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The People’s Progressive Party (PPP) regime is making decisions that have the effect of gambling Guyana’s entire future on the oil and gas industry. Whether it is a considered decision to do so, or the result of the PPP’s ad hoc nature of doing things may not be very significant. The important fact is that the future prospects of all Guyanese – including those not yet born – are tied to a single industry. And that may be a mistake.
There is no doubt that the world is moving away from fossil fuels towards a future of renewable energy sources. The inevitably of this move is being pushed by the inescapable evidence of climate change, and consequent melting polar ice caps, rising sea levels, and documented mass extinctions.
Interestingly, pressures are now being exerted by governments and even shareholders on oil companies to convert their business models to “energy companies” with a view to diversifying production to include renewables.
Will Nichols, head of environmental research at Maplecroft, a risk analysis firm said that, “These companies are facing pressure from regulators, investors, and now the courts to up their game. That’s a big chunk of society, and it’s not a great look to be pushing back against all of that.”
What was Mr. Nichols talking about?
Somini Sengupta, the international climate reporter for The New York Times wrote the following more than two years ago in May, 2021
“A nun, an environmental lawyer, pension fund executives, and the world’s largest asset manager. These were among the unusual collection of rebels who claimed a series of startling victories this week against some of the world’s biggest and most influential fossil fuel companies.
“From Houston to The Hague, they fought their battles in shareholder meetings and courtrooms, opening surprising fronts in an accelerating effort to force the world’s coal, oil and gas companies to address their central role in the climate crisis. And even as they came with strikingly disparate points of view — corporate shareholders, children’s rights advocates, environmentalists, thousands of Dutch citizens — they delivered a common underlying message: The time to start retreating from the fossil fuel business is no longer in the future, but now.”
Ms. Sengupta cited the following incidents, and came to some reasonable conclusions, the expert wrote:
“The most dramatic turning point came in the Netherlands, where a court instructed Royal Dutch Shell the largest private oil trader in the world and by far the largest company in the Netherlands itself, that it must sharply cut greenhouse gas emissions from all its global operations this decade. It was the first time a court ordered a private company to, in effect, change its business practice on climate grounds.
“The symbolism was inescapable: The Netherlands, famously built on land reclaimed from the sea, faces the immediate threat from a warming climate caused by the burning of Shell’s own products — oil and gas.
“In another example, at the 2021 annual shareholder meeting of Exxon Mobil the biggest American oil company, the message was framed sharply in terms of profits: A tiny new hedge fund led an investor rebellion to diversify away from oil and gas — or risk hurting investors and the bottom line.
“Additionally, Chevron’s shareholders voted to tell the company to reduce not only its own emissions, but also, remarkably, the emissions produced by customers who burn its oil and gasoline. And in Australia, a judge warned the government that a proposed coal mine expansion, a project challenged by eight teenagers and an 86-year-old nun, would need to ensure that it wouldn’t harm the health of the country’s children.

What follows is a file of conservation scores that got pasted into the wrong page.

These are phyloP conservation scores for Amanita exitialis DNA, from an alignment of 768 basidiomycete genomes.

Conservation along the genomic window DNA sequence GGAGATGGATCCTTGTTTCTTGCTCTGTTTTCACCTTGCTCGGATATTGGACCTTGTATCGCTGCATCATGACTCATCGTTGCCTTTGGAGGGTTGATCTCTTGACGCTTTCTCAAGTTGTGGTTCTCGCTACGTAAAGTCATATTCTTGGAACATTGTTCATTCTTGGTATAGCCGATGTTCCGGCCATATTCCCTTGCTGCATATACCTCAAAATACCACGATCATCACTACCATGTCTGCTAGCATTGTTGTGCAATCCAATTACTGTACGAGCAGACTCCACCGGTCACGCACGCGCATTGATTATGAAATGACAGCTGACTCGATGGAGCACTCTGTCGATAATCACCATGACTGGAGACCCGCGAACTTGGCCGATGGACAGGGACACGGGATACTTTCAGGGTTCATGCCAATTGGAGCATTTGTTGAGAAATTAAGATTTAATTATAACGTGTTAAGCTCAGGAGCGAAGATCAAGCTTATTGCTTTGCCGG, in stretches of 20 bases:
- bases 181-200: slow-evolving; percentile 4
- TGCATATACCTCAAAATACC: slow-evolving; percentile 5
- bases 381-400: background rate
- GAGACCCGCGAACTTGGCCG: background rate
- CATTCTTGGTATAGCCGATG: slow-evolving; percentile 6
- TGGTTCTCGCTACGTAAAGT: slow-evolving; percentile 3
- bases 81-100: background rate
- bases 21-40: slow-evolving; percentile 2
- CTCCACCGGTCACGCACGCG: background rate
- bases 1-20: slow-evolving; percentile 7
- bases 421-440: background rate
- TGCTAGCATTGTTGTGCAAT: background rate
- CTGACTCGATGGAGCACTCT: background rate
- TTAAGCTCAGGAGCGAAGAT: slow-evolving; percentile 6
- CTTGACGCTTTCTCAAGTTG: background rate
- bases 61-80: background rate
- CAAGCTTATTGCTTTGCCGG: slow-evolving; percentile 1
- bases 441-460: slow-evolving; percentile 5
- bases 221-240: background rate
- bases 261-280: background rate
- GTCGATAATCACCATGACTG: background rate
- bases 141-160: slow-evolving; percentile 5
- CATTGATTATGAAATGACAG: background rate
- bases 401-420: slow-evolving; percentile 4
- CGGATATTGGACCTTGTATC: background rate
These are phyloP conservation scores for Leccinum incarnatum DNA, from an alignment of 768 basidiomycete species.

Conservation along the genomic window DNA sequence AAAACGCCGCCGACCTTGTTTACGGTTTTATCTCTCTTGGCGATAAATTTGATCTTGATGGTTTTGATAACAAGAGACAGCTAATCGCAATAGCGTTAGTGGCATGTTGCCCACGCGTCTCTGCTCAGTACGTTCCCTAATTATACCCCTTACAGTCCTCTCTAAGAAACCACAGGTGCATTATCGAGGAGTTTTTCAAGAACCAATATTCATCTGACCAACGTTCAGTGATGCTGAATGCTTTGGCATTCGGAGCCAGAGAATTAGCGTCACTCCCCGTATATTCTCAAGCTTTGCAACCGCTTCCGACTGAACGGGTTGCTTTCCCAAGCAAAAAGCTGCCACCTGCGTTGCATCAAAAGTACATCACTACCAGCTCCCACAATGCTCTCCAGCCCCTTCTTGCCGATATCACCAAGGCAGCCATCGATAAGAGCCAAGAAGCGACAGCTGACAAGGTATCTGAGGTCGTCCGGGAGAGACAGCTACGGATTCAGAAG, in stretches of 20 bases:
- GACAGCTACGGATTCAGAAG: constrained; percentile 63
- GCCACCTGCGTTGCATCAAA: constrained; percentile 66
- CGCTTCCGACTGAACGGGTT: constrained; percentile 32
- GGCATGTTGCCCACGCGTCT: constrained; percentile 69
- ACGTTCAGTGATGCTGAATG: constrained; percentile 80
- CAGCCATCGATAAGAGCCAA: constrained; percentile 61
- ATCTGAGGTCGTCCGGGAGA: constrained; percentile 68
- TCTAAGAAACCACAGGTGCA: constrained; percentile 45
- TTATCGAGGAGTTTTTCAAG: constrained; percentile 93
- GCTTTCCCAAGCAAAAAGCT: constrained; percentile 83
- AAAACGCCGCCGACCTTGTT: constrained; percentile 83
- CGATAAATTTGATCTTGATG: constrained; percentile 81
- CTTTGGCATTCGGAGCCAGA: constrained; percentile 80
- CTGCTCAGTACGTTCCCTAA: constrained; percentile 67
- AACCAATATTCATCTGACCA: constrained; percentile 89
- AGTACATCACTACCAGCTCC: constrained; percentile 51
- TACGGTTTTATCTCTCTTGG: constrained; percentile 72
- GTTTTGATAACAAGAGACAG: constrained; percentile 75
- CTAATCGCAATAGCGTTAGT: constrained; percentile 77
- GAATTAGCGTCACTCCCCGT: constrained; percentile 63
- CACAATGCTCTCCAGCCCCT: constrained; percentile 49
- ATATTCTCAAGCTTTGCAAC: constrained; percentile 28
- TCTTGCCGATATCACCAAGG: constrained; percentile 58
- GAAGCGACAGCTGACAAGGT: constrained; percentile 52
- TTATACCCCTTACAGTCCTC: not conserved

“The timing was significant. This week scientists also concluded that, in the next five years, the average global temperature will at least climb more than 1.5 degrees Celsius, or 2.7 degrees Fahrenheit, warmer than in pre-industrial times. Avoiding that threshold is the main objective of the Paris Accord, the landmark global climate agreement among the nations of the world to fight climate change.”
Analyst Steve Cohen of the Columbia Climate School wrote: “Several dramatic developments that tell us that the fossil fuel era is coming to a gradual end. The issue is: how gradual? The rate of change has accelerated, and perhaps we are reaching a tipping point. I believe that fossil fuel companies will need to become energy companies or they will go out of business.”
The World Energy Outlook 2022 (WEO) issued the following warning:
“The global energy crisis triggered by Russia’s invasion of Ukraine is causing profound and long-lasting changes that have the potential to hasten the transition to a more sustainable and secure energy system.
“Today’s energy crisis is delivering a shock of unprecedented breadth and complexity. The biggest tremors have been felt in the markets for natural gas, coal and electricity – with significant turmoil in oil markets as well, necessitating two oil stock releases of unparalleled scale by the International Energy Agency (IEA) member countries to avoid even more severe disruptions. With unrelenting geopolitical and economic concerns, energy markets remain extremely vulnerable, and the crisis is a reminder of the fragility and unsustainability of the current global energy system.”
Finally, Village Voice News notes that the consensus among experts appears to be that a tipping point will be reached by 2030. At that point, global demand for energy with be matched by the growth of renewable energy sources. If that projection is anywhere close to correct, Guyana will be in trouble because the international demand for fossil fuels will fall to almost zero. Also, considering the agreement among experts that the oil era is almost over — and official and general hostility towards the industry — the wisdom of the PPP’s actions of gambling Guyana’s future on oil is very much questionable.